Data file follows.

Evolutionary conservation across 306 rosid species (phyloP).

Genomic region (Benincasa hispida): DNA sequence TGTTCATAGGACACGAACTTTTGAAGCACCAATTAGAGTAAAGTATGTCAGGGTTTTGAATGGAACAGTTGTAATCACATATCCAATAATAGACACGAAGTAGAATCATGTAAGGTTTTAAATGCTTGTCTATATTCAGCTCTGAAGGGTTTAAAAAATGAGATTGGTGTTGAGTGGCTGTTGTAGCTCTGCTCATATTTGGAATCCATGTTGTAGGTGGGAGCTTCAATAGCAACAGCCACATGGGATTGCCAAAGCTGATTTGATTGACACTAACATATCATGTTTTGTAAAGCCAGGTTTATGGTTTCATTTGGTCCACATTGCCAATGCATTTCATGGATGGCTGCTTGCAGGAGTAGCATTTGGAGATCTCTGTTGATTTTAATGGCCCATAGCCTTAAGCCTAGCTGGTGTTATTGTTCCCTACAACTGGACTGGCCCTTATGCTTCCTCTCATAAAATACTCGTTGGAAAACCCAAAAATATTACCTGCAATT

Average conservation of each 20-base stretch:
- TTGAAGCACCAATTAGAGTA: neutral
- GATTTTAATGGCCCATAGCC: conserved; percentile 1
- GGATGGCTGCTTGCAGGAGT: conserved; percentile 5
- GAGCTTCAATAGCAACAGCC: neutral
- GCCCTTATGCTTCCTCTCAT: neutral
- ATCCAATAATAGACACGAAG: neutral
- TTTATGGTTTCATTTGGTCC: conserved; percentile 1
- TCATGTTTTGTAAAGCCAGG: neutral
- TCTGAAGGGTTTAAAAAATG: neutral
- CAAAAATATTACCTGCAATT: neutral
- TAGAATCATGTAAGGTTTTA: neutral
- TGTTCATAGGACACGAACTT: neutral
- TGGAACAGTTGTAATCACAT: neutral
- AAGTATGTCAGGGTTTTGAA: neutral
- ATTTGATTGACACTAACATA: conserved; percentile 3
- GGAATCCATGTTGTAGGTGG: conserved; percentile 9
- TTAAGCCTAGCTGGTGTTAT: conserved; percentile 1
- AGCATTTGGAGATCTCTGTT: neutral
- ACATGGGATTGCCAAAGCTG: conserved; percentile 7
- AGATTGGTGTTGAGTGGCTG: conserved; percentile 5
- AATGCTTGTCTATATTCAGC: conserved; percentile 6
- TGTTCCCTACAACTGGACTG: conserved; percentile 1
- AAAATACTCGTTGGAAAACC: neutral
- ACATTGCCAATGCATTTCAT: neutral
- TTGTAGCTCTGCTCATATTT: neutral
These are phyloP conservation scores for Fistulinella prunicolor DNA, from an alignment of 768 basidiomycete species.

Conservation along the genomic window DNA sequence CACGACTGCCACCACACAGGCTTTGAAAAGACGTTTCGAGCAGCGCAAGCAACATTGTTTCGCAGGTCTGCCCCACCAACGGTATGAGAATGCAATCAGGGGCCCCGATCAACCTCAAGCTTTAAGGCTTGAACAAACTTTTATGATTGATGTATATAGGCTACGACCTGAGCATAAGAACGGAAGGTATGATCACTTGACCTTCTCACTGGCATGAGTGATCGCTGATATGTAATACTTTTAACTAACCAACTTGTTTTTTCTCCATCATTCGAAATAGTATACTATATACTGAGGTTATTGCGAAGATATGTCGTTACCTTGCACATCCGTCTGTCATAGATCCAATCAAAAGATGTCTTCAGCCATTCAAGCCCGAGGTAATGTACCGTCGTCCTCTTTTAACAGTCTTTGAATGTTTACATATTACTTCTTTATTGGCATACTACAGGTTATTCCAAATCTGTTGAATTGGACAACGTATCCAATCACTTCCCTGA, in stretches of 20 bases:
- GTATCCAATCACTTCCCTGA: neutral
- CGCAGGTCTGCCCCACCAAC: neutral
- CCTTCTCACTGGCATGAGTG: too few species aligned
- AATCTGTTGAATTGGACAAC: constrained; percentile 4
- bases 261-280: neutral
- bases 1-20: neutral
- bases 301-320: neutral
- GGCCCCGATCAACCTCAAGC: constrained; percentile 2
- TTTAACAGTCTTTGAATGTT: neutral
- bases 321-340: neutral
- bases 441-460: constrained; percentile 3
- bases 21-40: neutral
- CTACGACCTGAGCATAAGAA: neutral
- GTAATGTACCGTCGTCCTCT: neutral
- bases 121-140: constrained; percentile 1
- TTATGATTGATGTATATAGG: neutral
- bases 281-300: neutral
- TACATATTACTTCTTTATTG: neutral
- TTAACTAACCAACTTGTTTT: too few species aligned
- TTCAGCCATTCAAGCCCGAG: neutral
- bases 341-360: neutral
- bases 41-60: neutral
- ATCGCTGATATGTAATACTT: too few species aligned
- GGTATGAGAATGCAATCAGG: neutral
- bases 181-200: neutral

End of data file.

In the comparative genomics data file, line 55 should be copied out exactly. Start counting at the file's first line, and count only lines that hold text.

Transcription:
- bases 181-200: neutral